Capitol Hill Recap: ERTC Gets Controversial

July 27, 2023

Notice: Congress is scheduled to recess for the entire month of August starting next week. The Recap will be on hiatus until lawmakers return in September.   


The Employee Retention Tax Credit has garnered the wrong kind of attention from lawmakers and the IRS. Could it come to an early end?

What Went Down:

  • There are ERTC filers who don’t qualify for the relief, but got it anyway. These shenanigans have gotten to the level that the IRS wouldn’t mind ending the program early.
  • A Republican tax-writer thinks a modified Child Tax Credit will be included in the tax bill containing The Big Three.
  • The chief House tax-writer responds to IRS ending unannounced taxpayer visits.
  • Lawmakers want to know why IRS destroyed millions of tax documents.

Let’s Get To It:

Quick interruption: The tax-writing committees have engaged in investigations and hearings that could be viewed as political and not legislative. When the Recap returns in September, it will not cover these events until they become legislative topics that affect a large swath of taxpayers.

Back to regular programing.

ERTC Scrutiny:

The House Ways and Means Oversight Subcommittee held a hearing on July 27th about the fraud that has occurred by some to get relief from the Employee Retention Tax Credit.  And while lawmakers agreed that ERTC fraud is a problem, the parties disagreed over what caused it.

House Ways and Means Chairman Jason Smith (R-Mo.) joined the subcommittee hearing and essentially blamed the IRS for not providing timely guidance to taxpayers on how to comply with the Credit.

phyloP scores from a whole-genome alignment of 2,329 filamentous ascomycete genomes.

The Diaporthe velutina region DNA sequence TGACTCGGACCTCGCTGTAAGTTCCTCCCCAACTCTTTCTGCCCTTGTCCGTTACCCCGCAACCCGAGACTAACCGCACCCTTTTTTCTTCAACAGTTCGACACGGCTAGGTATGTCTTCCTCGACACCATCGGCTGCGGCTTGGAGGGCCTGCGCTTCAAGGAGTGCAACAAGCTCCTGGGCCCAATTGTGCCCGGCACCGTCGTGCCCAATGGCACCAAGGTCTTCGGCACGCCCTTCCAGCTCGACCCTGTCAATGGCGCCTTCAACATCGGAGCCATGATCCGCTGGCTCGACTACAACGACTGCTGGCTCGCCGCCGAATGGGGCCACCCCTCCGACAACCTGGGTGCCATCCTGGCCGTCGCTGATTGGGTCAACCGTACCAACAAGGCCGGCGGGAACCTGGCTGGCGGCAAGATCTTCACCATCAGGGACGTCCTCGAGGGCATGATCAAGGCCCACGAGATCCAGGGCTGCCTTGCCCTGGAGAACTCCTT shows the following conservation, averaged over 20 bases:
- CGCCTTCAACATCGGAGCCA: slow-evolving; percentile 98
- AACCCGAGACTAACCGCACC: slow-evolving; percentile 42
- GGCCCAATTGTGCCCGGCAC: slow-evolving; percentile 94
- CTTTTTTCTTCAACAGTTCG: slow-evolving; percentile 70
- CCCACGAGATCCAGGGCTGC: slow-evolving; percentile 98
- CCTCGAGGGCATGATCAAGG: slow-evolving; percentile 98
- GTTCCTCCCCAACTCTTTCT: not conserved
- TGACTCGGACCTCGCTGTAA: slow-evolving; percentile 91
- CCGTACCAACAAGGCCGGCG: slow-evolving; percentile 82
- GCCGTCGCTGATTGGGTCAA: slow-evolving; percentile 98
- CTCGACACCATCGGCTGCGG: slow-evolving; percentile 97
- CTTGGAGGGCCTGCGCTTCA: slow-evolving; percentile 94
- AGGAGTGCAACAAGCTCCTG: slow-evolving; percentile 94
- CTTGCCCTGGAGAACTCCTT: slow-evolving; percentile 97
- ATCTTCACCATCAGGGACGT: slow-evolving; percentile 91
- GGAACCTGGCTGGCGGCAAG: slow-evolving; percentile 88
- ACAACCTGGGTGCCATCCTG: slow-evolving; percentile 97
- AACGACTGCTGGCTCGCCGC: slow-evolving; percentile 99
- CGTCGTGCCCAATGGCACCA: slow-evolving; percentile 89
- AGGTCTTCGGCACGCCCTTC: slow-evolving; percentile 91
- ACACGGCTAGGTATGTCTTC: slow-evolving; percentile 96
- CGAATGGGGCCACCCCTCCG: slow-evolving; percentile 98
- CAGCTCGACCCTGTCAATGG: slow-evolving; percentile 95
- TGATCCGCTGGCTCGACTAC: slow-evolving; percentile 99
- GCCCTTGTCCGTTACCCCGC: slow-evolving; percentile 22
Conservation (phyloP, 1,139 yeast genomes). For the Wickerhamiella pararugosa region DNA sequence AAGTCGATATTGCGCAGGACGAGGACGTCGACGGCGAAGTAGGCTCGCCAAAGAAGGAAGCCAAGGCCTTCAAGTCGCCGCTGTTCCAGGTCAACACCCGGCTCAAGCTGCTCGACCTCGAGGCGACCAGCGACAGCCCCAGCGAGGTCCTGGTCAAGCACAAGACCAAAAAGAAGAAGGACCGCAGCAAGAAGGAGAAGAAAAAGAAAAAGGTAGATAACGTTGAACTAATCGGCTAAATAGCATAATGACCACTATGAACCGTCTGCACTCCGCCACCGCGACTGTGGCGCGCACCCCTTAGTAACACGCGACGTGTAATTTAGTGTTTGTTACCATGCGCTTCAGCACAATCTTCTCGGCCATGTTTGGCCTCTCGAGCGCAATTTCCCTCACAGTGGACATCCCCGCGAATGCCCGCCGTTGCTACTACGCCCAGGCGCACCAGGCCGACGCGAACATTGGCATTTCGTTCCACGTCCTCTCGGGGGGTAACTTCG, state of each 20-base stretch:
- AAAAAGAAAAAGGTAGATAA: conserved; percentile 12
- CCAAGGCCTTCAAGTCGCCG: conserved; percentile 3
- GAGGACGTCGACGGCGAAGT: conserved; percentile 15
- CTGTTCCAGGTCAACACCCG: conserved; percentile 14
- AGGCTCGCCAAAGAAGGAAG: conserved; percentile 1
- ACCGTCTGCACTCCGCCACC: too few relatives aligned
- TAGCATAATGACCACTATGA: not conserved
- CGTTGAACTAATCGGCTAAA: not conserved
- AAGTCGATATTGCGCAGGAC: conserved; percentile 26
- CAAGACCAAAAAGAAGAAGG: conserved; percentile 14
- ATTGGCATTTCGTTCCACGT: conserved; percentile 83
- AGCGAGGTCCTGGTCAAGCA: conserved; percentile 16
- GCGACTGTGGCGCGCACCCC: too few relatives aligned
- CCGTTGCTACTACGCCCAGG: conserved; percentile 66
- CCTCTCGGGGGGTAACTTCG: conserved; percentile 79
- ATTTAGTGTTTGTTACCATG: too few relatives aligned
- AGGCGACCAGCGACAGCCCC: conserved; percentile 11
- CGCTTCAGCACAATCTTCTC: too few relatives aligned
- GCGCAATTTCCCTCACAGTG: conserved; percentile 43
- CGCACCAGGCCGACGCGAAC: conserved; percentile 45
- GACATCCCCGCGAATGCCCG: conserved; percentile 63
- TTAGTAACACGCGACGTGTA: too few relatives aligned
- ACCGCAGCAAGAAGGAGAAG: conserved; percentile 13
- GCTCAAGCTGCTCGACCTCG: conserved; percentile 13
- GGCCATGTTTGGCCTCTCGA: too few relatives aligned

“The lack of clarity and speed from the IRS created an environment where dishonest, third party companies took advantage of businesses to either bend the rules or commit out-right fraud,” Smith said. “The ERTC is on the IRS ‘Dirty Dozen’ list of scams… To be put on the list speaks to the severity of this issue.”

Subcommittee Ranking Member Bill Pascrell (D-NJ) blamed the lack of IRS funding for why the agency was delayed in providing guidance and oversight on the tax credit.

“I want to remind people: Every Republican in Congress voted against making tax time easier. Like the old saying goes, you get what you pay for,” Pascrell said.

Republicans have cut IRS funding over the past decade. Democrats recently enacted legislation that provided the IRS with an extra $80 billion over the next ten years. However, since enactment of the bill the money to the tax agency has been reduced.

It was repeatedly stated during today's hearing that businesses have waited months – even years – get their ERTC payments.  It was also repeatedly stated that IRS backlog issues have lessened, which should improve the odds for the tax agency getting ERTC checks out the door.

Clearing the backlog will also allow the IRS to scrutinize ERTC applications. And there could be tax consequences for businesses that received the credit but didn’t qualify for it, according to one of the witnesses who testified before the Subcommittee.

“There could be millions of returns coming in for which penalties and interest will most likely be charged because of the additional tax,” said Roger Harris, President at Padgett Advisors. 

It was stated during the hearing that amended ERTC returns will add to the already 600,000 ERTC returns that are a part of the backlog, 

A recurring message from the witnesses was that no matter where the blame falls, businesses need guidance – consistent guidance – on qualifying for the ERTC.

“We need clear, permanent guidance so that the people can rely on what they’re doing,” Harris said.

Witnesses also suggested that Congress enact a safe harbor for businesses to file an amended return without incurring interest and penalities. 

The hearing came on the heels of the IRS announcing yesterday that it will “increase scrutiny” on ERTC filers:

With the Internal Revenue Service making substantial progress in the ongoing effort related to the Employee Retention Credit (ERC) claims, Commissioner Danny Werfel said the agency has entered a new phase of increasing scrutiny on dubious submissions while renewing consumer warnings against aggressive marketing.